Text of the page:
Wednesday, January 15, 2014

Structuring Workouts for Maximum Gains: Concurrent Periodization

Unless you’re strictly a powerlifter, bodybuilder, or endurance athlete, you likely want to make gains in all of the following domains: strength, body composition, and stamina. 

You could spend a few weeks doing specialized training for each quality individually. But if possible, wouldn’t you rather develop all three at once? This is the essence of "concurrent periodization," in which a block of time is allotted every training session for every adaptation.

Photo courtesy:

Since your attention will be diverted in a few different directions, keep in mind that you won't be breaking any deadlifting records or winning any marathons. However, you will be able to lift some heavy things, you will look damn good doing it, and you will be able to go for a decent while without tiring.

If this spiel sounds an awful lot like CrossFit, that's because it is. In its randomness, CrossFit actually employs this very model of periodization. The implementation we will be detailing below has a few fundamental differences from "the sport of fitness," though.

Each of our one-hour workouts will consist of five separate training blocks:

Block 1: Warm-up [10 minutes]
Block 2: Strength [15 minutes] [25 minutes]
Block 3: Hypertrophy [15 minutes] [40 minutes]
Block 4: Conditioning [10 minutes] [50 minutes]
Block 5: Cool-down [10 minutes] [60 minutes]

As you can see, after a 10-minute warm-up, each workout features a strength block of 15 minutes. This block is followed up with one for hypertrophy (again, 15 minutes) and then one for conditioning (10 minutes). A 10-minute cool-down concludes the workout.

Whereas CrossFit tends to lump together strength exercises and conditioning exercises into one big timed workout, we keep the two distinct for maximum gains in each (and safety). Furthermore, we include an additional regime of training -- hypertrophy -- that CrossFit typically does not. 

The precise ordering of the blocks should not to be tampered with. Due to their relative demands on the central nervous system, strength must precede hypertrophy, which must precede conditioning. From a hormonal (fat loss) standpoint, this sequence -- as well as the one-hour total time allotment -- also confers the greatest benefits. Do your best not to exceed 60 minutes.

Training Block Particulars

Blocks 1 & 5

Information on the warm-up and cool-down can be found here and here. To review, a proper warm-up reduces the risk of injury and has 5 subdivisions: (a) foam rolling, (b) dynamic stretching, (c) muscle activation, (d) movement rehearsal, and (e) CNS wake-up. 

The purpose of the cool-down, on the other hand, is to kick-start the recovery process. It consists of a few minutes of easy treadmill walking followed by static stretching. Warm-up and cool-down may not be the most glamorous parts of training, but you'll always be thankful you did them.

Blocks 2-4

The middle three blocks require very precise manipulation of four variables to elicit the desired responses. The variables are as follows:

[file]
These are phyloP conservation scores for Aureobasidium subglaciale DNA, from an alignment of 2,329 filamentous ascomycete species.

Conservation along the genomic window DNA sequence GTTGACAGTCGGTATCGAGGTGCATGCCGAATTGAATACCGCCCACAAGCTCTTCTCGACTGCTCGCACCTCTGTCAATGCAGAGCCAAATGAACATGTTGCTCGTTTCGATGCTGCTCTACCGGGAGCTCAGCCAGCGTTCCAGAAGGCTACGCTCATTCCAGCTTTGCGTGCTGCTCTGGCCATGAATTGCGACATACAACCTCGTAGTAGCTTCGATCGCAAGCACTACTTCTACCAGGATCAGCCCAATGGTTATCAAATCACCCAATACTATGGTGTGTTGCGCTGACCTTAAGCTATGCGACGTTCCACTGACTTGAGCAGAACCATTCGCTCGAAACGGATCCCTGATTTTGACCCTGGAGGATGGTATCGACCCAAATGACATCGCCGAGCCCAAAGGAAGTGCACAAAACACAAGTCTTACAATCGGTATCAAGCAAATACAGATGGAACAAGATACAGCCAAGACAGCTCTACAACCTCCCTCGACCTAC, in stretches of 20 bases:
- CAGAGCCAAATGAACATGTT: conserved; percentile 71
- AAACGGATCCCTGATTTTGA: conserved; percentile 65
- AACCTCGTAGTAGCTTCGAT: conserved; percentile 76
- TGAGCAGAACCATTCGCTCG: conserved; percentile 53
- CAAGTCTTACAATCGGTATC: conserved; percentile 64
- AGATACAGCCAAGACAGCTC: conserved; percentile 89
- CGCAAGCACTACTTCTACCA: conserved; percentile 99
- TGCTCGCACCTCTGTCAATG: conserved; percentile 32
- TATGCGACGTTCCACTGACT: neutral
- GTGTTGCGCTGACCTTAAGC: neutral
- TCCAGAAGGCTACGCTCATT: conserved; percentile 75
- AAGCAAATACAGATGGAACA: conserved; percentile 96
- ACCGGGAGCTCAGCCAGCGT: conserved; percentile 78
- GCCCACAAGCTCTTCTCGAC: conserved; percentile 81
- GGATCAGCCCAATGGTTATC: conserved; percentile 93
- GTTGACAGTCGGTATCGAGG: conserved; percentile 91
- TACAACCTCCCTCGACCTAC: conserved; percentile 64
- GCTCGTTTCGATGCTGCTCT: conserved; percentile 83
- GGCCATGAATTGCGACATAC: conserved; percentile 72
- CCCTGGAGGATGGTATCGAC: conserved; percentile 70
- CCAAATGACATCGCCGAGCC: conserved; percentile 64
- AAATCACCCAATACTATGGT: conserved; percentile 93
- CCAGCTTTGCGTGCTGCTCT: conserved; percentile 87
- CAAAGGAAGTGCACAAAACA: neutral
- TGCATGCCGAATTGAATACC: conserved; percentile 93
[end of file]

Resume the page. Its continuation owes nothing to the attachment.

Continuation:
1. Intensity: how heavy the load is, typically expressed as a percentage of one-repetition maximum. For example, if your best squat is 300 pounds, then doing a set of squats at 200 pounds equates to an intensity of 67%.
  2. Tempo: how long each part of a rep takes, expressed in seconds by eccentric phase / transition / concentric phase / transition. For example, a 3/2/1/0 tempo for a dip would have you lower for 3 seconds, pause at the bottom for 2 seconds, push back up in 1 second, and go back down into the next rep immediately.
  3. Volume: the product of sets and reps. For example, 3 sets of 10 reps equates to a volume of 30 reps.
  4. Rest interval: the amount of time spent recovering between sets of an exercise or rounds of a cluster of exercises.

Block 2: Strength [15 minutes]

  1. Intensities: High, at least 85% of 1RM.
  2. Tempo: Explosive. Intend to lift the weight as quickly as possible. Since it's heavy, you might not actually lift it that fast, but it's the intent that matters.
  3. Volume: Low. Typically 2-6 sets of 1-6 reps. The 5 x 4-6 scheme is a fan favorite.
  4. Rest interval: Long (complete rest). Rest at least two minutes between sets.

Block 3: Hypertrophy [15 minutes]

  1. Intensities: Moderate, between 65% and 85% of 1RM.
  2. Tempo: Slow and controlled, no momentum. Time under tension (set duration) of up to 70 seconds is optimal.
  3. Volume: Moderate to high. Typically 3-6 sets of 6-12 reps, depending on training status. Higher numbers of sets (up to 10 or more) may be employed by advanced lifters (see examples of high volume training).
  4. Rest interval: Short to moderate (incomplete rest). Perform exercises in this block in rapid succession, resting one minute between rounds.

Block 4: Conditioning [10 minutes]

  1. Intensities: Low to moderate, less than 75% of 1RM.
  2. Tempo: Fast, though still controlled.
  3. Volume: Moderate to high. Typically 2 or 3 sets of anywhere from 10 to 50 or more perfect reps, never pushing past form failure.
  4. Rest interval: Short (limited rest). Perform exercises in this block in rapid succession, resting 30 seconds between rounds. Your goal should be to keep your heart rate above 120 beats per minute for all 10 minutes. To achieve this goal, most of your time must be spent moving.

Blocks 2-4 Summary

Block 2: Strength
Block 3: Hypertrophy
Block 4: Conditioning
Low to Moderate
Slow & Controlled
Moderate to High
Moderate to High

Get With The Program

The training program is provided below. Repeatedly cycle through the workouts for 6 weeks, and watch your strength, body composition, and stamina skyrocket.

Share This